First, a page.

[-empyre-] Tactical Media, Research, and the University

Geert Lovink geert at xs4all.nl
Mon Apr 12 18:45:38 EST 2010

Dear all,

thanks to all for kicking this off.

In this first posting I would like to frame the Trans Migration Tool  
from an activist perspective. One of the many strategies to show  
solidarity would be to put the Trans Migration Tool in comparison with  
similar (tactical) media strategies, tools and fights. The strategy to  
frame it within the university, academic freedom and so one is another  
one. I will would like to write about that later.

I plunged in this topic in the eighties when I got involved in a West- 
Berlin group that married East-Berlin activists to get them out of  
communist East-Germany. After 1989 the emphasis changed from  
solidarity with (Central and Latin-American) refugees to support  
campagnes of illegalized immigrants. It is important to notice the  
shift from refugees to immigrants. I am not sure if I agree with it  
but I can see that it is a longterm political reality. There are less  
and less refugees that make it into Western countries, and they are  
more and more isolated from society, hidden in camps and detention  
centres. Only a tiny amount of them reach a legal status. These days  
most of the refugees are 'contained' in their own region of conflict.  
For activists this meant a slow move towards the issue of border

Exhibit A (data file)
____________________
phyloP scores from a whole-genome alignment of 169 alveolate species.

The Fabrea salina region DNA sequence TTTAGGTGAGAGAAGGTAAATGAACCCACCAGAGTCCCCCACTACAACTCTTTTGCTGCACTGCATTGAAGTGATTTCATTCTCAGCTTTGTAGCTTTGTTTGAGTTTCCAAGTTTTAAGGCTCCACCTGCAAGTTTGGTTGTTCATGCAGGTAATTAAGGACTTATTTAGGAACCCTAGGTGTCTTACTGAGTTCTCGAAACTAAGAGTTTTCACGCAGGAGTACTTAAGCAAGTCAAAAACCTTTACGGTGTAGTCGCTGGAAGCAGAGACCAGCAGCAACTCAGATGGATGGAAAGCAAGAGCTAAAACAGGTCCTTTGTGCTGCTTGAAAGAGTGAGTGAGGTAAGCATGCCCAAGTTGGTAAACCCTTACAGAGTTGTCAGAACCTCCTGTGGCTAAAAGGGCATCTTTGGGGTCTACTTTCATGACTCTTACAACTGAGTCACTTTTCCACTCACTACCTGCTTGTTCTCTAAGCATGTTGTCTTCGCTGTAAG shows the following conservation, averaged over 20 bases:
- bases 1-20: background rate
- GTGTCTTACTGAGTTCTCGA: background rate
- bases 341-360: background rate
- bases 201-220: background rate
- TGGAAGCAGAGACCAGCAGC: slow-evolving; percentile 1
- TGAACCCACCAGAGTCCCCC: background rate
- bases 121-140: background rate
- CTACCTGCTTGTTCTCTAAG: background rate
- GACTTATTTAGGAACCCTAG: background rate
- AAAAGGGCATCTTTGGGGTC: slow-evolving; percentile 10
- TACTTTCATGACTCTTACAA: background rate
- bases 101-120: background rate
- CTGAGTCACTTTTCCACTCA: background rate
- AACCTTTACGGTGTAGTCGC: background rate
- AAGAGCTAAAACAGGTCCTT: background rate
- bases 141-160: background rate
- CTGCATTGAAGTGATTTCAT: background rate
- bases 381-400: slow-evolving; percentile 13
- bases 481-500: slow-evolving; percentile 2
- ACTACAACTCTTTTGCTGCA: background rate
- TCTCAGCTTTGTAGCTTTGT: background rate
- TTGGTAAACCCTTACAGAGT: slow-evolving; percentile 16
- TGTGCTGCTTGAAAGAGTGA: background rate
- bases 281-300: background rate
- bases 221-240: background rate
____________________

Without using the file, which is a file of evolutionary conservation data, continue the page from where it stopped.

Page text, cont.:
regimes and more work and income related issues of the 'sans papiers'.  
This means that we have to face a shift in society from political  
solidarity with those who suffered from war and dictatorship, towards  
a much more complex economic globalization and social justice.

As far as I can see this shift happened in the 1990s. I got involved  
in the No Borders/No One is Illegal movement in 1997. Interesting to  
mention here is the fact that even amongst radical activists the No  
Borders demand was and remained controversial. We can also find this  
in the work of Ricardo Dominguez and his friends. It is truely utopian  
work. Realize the utopian, in action and the arts, and sooner or  
later, society will follow. Or not. And then it will remain utopian.  
Who knows. Europe has got a lot less borders in comparison to 20 years  
ago. True, there are new ones. And they are worth fighting against.

Some projects:

http://www.noborder.org/. The European network of migrants and asylum  
seekers support campaigns, founded in 2000. Next day of action: June  

Please also pay attention to the anti-Frontex campaign, the EU agency  
for 'external border security' that organizes the flight to deport  
migrants. See: http://en.wikipedia.org/wiki/Frontex and http://www.allincluded.nl/index.php/actie/23/211

Some migration maps: http://www.allincluded.nl/index.php/maps-migration.

An art project similar to the Trans Migration Tool by German  
sculpturer and radio maker Ralf Homann and friends called Schleuser.net.

Even if you cannot read Dutch, this is worth looking at. A book by the  
Dutch journalist Kees Broere who wrote the following sequel for De  
Volkskrant: http://www.volkskrant.nl/buitenland/article1187549.ece. He  
travelled with a group of Africans from Accra (Ghana) to Amsterdam  
(NL), a dangerous journey that ends quite sadly in the outskirts of  
Amsterdam where life of illegal Africans is tough.

In solidarity,

Geert Lovink

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